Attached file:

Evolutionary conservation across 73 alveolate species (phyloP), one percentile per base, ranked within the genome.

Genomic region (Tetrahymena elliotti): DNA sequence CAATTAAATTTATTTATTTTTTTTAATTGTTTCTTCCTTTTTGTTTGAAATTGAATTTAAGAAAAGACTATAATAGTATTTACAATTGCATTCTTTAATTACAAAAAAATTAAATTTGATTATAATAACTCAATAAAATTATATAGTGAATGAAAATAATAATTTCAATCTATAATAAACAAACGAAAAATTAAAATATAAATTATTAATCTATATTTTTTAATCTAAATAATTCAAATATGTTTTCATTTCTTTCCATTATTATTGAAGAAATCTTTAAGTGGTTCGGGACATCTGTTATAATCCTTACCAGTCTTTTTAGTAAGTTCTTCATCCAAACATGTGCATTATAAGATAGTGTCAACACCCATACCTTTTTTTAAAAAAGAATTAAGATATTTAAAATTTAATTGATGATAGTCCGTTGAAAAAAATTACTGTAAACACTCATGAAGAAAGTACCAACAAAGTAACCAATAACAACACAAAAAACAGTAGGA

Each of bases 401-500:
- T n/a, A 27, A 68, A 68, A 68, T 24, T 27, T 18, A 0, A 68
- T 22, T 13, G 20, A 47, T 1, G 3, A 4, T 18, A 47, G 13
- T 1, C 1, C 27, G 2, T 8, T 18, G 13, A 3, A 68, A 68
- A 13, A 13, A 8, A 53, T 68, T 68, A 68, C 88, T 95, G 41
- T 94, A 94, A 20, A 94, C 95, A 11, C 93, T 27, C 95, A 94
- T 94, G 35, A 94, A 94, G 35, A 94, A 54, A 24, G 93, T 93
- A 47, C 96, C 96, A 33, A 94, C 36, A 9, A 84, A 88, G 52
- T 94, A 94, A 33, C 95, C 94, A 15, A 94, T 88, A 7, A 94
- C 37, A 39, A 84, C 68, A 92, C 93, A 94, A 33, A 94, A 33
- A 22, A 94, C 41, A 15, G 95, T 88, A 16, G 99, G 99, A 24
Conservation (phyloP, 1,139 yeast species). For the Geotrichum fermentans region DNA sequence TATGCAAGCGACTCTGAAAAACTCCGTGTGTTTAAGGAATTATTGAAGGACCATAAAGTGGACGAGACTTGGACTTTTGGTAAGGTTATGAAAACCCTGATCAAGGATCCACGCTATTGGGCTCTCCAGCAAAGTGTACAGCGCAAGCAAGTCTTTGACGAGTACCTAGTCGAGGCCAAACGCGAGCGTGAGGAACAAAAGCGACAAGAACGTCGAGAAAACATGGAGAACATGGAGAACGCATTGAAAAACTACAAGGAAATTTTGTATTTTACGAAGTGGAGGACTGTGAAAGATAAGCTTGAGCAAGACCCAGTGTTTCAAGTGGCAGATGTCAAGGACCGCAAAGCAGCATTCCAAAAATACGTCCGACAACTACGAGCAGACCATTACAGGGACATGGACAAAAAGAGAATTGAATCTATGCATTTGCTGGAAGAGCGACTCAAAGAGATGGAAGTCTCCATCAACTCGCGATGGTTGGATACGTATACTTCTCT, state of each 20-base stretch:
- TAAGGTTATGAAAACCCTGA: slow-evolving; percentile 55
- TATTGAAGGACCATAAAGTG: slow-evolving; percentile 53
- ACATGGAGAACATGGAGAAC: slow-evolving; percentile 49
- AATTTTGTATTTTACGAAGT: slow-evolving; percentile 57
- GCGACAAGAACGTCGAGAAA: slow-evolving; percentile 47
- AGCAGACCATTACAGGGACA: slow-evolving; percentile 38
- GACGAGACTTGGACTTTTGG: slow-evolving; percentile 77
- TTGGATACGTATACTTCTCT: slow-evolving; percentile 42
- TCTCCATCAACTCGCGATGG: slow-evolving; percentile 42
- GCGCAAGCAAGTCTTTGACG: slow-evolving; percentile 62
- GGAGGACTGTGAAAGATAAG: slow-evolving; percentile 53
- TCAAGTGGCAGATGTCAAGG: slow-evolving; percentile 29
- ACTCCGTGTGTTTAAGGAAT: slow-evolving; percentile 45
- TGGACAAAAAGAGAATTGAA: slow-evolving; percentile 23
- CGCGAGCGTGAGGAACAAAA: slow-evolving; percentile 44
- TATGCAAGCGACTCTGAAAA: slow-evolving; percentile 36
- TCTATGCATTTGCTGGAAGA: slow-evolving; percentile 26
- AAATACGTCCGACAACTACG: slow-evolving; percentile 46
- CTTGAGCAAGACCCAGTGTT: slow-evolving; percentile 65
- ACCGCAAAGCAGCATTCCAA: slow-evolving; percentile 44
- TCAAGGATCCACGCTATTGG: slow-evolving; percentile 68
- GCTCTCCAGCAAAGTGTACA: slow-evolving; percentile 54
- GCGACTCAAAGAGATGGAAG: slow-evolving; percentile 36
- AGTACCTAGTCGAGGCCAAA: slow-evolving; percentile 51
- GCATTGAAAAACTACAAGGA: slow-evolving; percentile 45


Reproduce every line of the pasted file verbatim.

Evolutionary conservation across 73 alveolate species (phyloP), one percentile per base, ranked within the genome.

Genomic region (Tetrahymena elliotti): DNA sequence CAATTAAATTTATTTATTTTTTTTAATTGTTTCTTCCTTTTTGTTTGAAATTGAATTTAAGAAAAGACTATAATAGTATTTACAATTGCATTCTTTAATTACAAAAAAATTAAATTTGATTATAATAACTCAATAAAATTATATAGTGAATGAAAATAATAATTTCAATCTATAATAAACAAACGAAAAATTAAAATATAAATTATTAATCTATATTTTTTAATCTAAATAATTCAAATATGTTTTCATTTCTTTCCATTATTATTGAAGAAATCTTTAAGTGGTTCGGGACATCTGTTATAATCCTTACCAGTCTTTTTAGTAAGTTCTTCATCCAAACATGTGCATTATAAGATAGTGTCAACACCCATACCTTTTTTTAAAAAAGAATTAAGATATTTAAAATTTAATTGATGATAGTCCGTTGAAAAAAATTACTGTAAACACTCATGAAGAAAGTACCAACAAAGTAACCAATAACAACACAAAAAACAGTAGGA

Each of bases 401-500:
- T n/a, A 27, A 68, A 68, A 68, T 24, T 27, T 18, A 0, A 68
- T 22, T 13, G 20, A 47, T 1, G 3, A 4, T 18, A 47, G 13
- T 1, C 1, C 27, G 2, T 8, T 18, G 13, A 3, A 68, A 68
- A 13, A 13, A 8, A 53, T 68, T 68, A 68, C 88, T 95, G 41
- T 94, A 94, A 20, A 94, C 95, A 11, C 93, T 27, C 95, A 94
- T 94, G 35, A 94, A 94, G 35, A 94, A 54, A 24, G 93, T 93
- A 47, C 96, C 96, A 33, A 94, C 36, A 9, A 84, A 88, G 52
- T 94, A 94, A 33, C 95, C 94, A 15, A 94, T 88, A 7, A 94
- C 37, A 39, A 84, C 68, A 92, C 93, A 94, A 33, A 94, A 33
- A 22, A 94, C 41, A 15, G 95, T 88, A 16, G 99, G 99, A 24
Conservation (phyloP, 1,139 yeast species). For the Geotrichum fermentans region DNA sequence TATGCAAGCGACTCTGAAAAACTCCGTGTGTTTAAGGAATTATTGAAGGACCATAAAGTGGACGAGACTTGGACTTTTGGTAAGGTTATGAAAACCCTGATCAAGGATCCACGCTATTGGGCTCTCCAGCAAAGTGTACAGCGCAAGCAAGTCTTTGACGAGTACCTAGTCGAGGCCAAACGCGAGCGTGAGGAACAAAAGCGACAAGAACGTCGAGAAAACATGGAGAACATGGAGAACGCATTGAAAAACTACAAGGAAATTTTGTATTTTACGAAGTGGAGGACTGTGAAAGATAAGCTTGAGCAAGACCCAGTGTTTCAAGTGGCAGATGTCAAGGACCGCAAAGCAGCATTCCAAAAATACGTCCGACAACTACGAGCAGACCATTACAGGGACATGGACAAAAAGAGAATTGAATCTATGCATTTGCTGGAAGAGCGACTCAAAGAGATGGAAGTCTCCATCAACTCGCGATGGTTGGATACGTATACTTCTCT, state of each 20-base stretch:
- TAAGGTTATGAAAACCCTGA: slow-evolving; percentile 55
- TATTGAAGGACCATAAAGTG: slow-evolving; percentile 53
- ACATGGAGAACATGGAGAAC: slow-evolving; percentile 49
- AATTTTGTATTTTACGAAGT: slow-evolving; percentile 57
- GCGACAAGAACGTCGAGAAA: slow-evolving; percentile 47
- AGCAGACCATTACAGGGACA: slow-evolving; percentile 38
- GACGAGACTTGGACTTTTGG: slow-evolving; percentile 77
- TTGGATACGTATACTTCTCT: slow-evolving; percentile 42
- TCTCCATCAACTCGCGATGG: slow-evolving; percentile 42
- GCGCAAGCAAGTCTTTGACG: slow-evolving; percentile 62
- GGAGGACTGTGAAAGATAAG: slow-evolving; percentile 53
- TCAAGTGGCAGATGTCAAGG: slow-evolving; percentile 29
- ACTCCGTGTGTTTAAGGAAT: slow-evolving; percentile 45
- TGGACAAAAAGAGAATTGAA: slow-evolving; percentile 23
- CGCGAGCGTGAGGAACAAAA: slow-evolving; percentile 44
- TATGCAAGCGACTCTGAAAA: slow-evolving; percentile 36
- TCTATGCATTTGCTGGAAGA: slow-evolving; percentile 26
- AAATACGTCCGACAACTACG: slow-evolving; percentile 46
- CTTGAGCAAGACCCAGTGTT: slow-evolving; percentile 65
- ACCGCAAAGCAGCATTCCAA: slow-evolving; percentile 44
- TCAAGGATCCACGCTATTGG: slow-evolving; percentile 68
- GCTCTCCAGCAAAGTGTACA: slow-evolving; percentile 54
- GCGACTCAAAGAGATGGAAG: slow-evolving; percentile 36
- AGTACCTAGTCGAGGCCAAA: slow-evolving; percentile 51
- GCATTGAAAAACTACAAGGA: slow-evolving; percentile 45